Neha Mittal is not usually brave about medical tests, but she has gone to heroic lengths to brave the trials and triumphs of being a kidney transplant candidate.
It all began in 2008, the year she got married and moved from Lucknow to Sydney. Like all newly married couples, Neha was enjoying life. The news of her pregnancy brought added joy and little did she know that life would throw in a host of ills.
“I suffered from gestational high blood pressure (preeclampsia) which eventually deteriorated my kidneys,” says Neha.
While preeclampsia is said to be the most common complication to occur during pregnancy, it can come with high blood pressure and other complications. Unfortunately for Neha, she had to undergo an emergency caesarean and her baby was delivered at six months. Within two months, she lost her baby. That was November 2008.
If the agony over the loss of her baby was not enough, Neha was confronted with the reality of having to prolong her kidney functions as much as she could. Things seemed to be going good for some time and she moved to Adelaide with her husband.
In Adelaide, Neha alleged her husband was having an extra-marital affair and also alleged suffering domestic violence. This, she argues, can never be acceptable. The five years of marriage ended in June 2013.
“Somehow my parents wanted me to get married again,” says Neha. So, later that year having met a wonderful man (Pawan) and his six-year old daughter (Siya), the desire to fill her life again with a modicum of happiness came true. She tied the knot for the second time in October 2013 and relocated back to Sydney.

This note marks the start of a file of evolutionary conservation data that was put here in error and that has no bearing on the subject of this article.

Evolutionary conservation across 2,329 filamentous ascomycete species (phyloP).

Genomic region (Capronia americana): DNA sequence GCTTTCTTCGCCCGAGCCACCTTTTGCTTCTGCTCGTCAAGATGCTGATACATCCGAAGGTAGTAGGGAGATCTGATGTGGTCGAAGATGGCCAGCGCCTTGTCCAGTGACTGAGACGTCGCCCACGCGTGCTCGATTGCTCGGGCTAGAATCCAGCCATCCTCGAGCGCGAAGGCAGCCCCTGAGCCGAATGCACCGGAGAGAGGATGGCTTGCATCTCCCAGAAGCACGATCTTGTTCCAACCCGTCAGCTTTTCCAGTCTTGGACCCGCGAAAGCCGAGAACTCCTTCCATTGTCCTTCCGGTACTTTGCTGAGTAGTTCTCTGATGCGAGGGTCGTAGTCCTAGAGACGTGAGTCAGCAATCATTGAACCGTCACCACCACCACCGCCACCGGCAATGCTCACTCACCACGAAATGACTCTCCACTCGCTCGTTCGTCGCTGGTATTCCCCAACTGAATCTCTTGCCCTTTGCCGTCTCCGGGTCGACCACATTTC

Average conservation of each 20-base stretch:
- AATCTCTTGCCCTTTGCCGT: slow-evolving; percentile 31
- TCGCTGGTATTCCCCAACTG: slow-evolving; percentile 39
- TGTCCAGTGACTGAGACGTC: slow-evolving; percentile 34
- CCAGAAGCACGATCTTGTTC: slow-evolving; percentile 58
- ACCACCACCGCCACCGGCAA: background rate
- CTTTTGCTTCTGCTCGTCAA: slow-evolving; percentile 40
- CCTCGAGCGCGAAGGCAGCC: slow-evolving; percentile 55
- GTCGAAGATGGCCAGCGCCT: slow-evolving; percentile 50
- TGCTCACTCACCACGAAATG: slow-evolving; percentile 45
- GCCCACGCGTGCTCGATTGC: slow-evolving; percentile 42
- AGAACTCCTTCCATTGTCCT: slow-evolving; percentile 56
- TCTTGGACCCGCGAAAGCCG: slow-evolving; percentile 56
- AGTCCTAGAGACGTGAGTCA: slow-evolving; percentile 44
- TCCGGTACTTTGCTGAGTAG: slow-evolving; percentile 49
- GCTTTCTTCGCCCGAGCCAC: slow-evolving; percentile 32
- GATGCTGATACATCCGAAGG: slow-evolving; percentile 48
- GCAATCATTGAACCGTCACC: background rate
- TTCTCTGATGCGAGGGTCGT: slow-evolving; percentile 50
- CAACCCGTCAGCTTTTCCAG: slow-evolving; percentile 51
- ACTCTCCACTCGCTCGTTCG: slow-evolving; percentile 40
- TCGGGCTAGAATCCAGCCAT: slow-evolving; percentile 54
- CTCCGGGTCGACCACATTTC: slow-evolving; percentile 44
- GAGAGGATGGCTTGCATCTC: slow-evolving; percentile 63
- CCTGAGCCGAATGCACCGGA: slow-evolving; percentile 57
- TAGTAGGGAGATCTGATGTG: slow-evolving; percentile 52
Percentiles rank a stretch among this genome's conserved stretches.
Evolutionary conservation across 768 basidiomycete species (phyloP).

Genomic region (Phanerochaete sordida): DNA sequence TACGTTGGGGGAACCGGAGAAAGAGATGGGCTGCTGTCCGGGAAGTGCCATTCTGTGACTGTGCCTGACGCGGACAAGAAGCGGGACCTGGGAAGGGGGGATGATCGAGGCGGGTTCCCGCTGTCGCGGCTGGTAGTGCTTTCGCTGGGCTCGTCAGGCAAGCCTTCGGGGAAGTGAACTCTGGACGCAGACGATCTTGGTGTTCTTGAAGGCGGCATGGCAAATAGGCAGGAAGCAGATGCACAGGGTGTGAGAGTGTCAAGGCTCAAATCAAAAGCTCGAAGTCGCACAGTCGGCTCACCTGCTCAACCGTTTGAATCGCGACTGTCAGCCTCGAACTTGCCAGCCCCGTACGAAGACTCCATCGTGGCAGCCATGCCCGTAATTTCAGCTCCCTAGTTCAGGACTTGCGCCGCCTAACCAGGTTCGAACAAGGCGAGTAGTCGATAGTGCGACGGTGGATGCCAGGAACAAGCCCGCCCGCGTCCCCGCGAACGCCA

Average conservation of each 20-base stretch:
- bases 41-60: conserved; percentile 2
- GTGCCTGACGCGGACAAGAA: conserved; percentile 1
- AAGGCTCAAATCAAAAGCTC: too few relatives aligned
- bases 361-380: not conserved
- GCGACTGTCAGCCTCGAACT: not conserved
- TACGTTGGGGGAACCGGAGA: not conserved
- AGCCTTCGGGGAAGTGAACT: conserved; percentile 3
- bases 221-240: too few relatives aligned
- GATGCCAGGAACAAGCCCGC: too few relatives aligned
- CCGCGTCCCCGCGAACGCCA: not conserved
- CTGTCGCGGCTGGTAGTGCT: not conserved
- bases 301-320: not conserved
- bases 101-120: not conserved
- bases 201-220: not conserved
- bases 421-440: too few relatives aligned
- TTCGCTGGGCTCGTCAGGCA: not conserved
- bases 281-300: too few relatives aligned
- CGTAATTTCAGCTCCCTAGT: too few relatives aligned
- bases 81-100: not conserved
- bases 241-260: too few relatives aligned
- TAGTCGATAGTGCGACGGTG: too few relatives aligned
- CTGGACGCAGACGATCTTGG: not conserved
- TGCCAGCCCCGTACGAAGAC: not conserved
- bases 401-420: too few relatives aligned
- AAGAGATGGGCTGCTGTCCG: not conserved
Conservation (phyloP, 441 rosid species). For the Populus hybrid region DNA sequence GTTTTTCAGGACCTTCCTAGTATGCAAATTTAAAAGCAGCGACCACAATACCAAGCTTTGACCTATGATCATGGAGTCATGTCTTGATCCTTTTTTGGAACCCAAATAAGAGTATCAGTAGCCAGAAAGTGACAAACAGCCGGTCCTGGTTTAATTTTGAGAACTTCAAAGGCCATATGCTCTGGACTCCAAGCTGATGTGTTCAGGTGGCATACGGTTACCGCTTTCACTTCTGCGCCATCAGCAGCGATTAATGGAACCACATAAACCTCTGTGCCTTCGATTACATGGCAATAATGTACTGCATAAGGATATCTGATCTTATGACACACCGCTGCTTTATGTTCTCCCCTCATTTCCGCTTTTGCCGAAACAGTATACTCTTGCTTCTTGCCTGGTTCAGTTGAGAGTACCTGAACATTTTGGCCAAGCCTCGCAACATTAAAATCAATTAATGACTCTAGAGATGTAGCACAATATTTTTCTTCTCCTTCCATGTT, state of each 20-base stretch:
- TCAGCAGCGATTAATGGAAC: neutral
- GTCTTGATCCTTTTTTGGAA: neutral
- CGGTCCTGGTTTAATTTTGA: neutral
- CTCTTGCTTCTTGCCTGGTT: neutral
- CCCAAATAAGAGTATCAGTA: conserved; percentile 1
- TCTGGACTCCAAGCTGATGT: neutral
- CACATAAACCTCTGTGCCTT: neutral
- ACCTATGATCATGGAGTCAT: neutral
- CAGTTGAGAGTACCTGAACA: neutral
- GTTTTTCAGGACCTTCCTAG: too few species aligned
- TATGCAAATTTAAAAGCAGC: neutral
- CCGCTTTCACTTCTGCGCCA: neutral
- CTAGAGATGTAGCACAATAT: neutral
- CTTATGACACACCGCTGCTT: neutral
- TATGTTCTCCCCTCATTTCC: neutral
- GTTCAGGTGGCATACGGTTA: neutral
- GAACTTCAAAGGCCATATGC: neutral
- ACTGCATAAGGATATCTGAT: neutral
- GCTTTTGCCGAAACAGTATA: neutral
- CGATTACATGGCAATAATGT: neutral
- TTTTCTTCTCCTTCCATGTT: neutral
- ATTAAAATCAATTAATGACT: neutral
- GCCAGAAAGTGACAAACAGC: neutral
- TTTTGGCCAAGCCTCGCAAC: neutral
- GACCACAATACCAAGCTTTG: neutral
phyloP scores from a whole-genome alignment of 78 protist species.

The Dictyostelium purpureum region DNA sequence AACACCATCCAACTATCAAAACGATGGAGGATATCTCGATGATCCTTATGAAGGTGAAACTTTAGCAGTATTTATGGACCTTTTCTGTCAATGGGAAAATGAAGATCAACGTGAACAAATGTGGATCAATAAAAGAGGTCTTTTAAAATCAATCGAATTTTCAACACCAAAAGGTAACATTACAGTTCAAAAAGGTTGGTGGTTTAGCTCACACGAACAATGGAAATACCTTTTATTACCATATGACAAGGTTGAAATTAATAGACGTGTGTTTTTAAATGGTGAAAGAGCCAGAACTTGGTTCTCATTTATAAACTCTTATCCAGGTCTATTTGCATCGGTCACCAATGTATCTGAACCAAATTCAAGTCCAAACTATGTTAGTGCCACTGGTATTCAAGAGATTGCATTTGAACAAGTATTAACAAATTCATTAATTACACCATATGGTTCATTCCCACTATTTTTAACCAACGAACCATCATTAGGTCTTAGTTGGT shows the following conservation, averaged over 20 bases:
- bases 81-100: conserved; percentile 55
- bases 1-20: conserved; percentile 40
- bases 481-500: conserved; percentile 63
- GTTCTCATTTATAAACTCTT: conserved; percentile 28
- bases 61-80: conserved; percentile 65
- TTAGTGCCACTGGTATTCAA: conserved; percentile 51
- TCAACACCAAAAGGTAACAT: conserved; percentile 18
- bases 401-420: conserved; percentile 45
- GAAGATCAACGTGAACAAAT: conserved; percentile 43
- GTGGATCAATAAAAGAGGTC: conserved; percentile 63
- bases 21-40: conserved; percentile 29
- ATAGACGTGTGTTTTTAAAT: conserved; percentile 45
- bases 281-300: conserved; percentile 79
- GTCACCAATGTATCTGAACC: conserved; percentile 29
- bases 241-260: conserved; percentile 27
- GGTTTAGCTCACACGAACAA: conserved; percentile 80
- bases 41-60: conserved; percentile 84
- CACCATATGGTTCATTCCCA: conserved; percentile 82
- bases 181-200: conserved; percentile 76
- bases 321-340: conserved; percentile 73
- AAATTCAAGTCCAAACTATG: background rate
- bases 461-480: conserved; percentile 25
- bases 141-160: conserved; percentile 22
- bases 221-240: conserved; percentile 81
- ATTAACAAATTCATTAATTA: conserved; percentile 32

Few months later around February 2014, Neha started experiencing stomach pains. Scans and ultra sounds showed a lesion on her right kidney. Further investigation revealed it was cancer. The nephrologist made the decision to remove the right kidney at a later date. And to live her life daily, with her left kidney working at just 5-7 percent, Neha had to be on dialysis which was started on September 2014 right through to 2015 when she had the nephrectomy or removal of the right kidney.
“Life is always full of struggles for me and I feel God has sent me the toughest exam,” reflects Neha.
The dialysis, of course, continued again after the operation. Neha explains there are two types of dialysis—peritoneal dialysis and hemodialysis. “Based on the condition of a patient, they choose what works. I was given peritoneal dialysis which means I had a catheter surgically inserted into my tummy. So, a 15 cm catheter hung out and I had to secure it with a tape to make sure I didn’t catch any infection as that could be life threatening.”
There were days when she couldn’t grasp the severity of her pain. “It was akin to giving birth to a baby,” she recalls, adding, “Even when I was deep in sleep, once the pain came I had to get up and walk up and down to ease the pain a bit.” For five years, Neha says she never had a sound straight eight hours’ sleep.
Dialysis cannot imitate the full function of a normal kidney. So, it came with a lot of restrictions on diet, social life, to name a few. There was a point when Neha was rushed to emergency as her intake of green vegetables exceeded the dangerous potassium levels in her blood which could have led to a cardiac arrest. “Life on a dialysis was very difficult and with fluid restrictions of only one litre a day, the summer months were tough.”
Yet, she made a conscious choice to focus on the positive. Despite 11 hours of dialysis a day, Neha kept up with her professional life working for the Commonwealth Bank, which she gradually cut down to part time from working full time.
With the support of her husband who also saw her interest in cooking, she started creating recipes and posting them on YouTube. “In Australia, we generally resort to short cuts and deny ourselves that authentic taste. So, we both created a channel Tips And Tricks Of My Kitchen to give viewers the real taste of Indian cuisines.”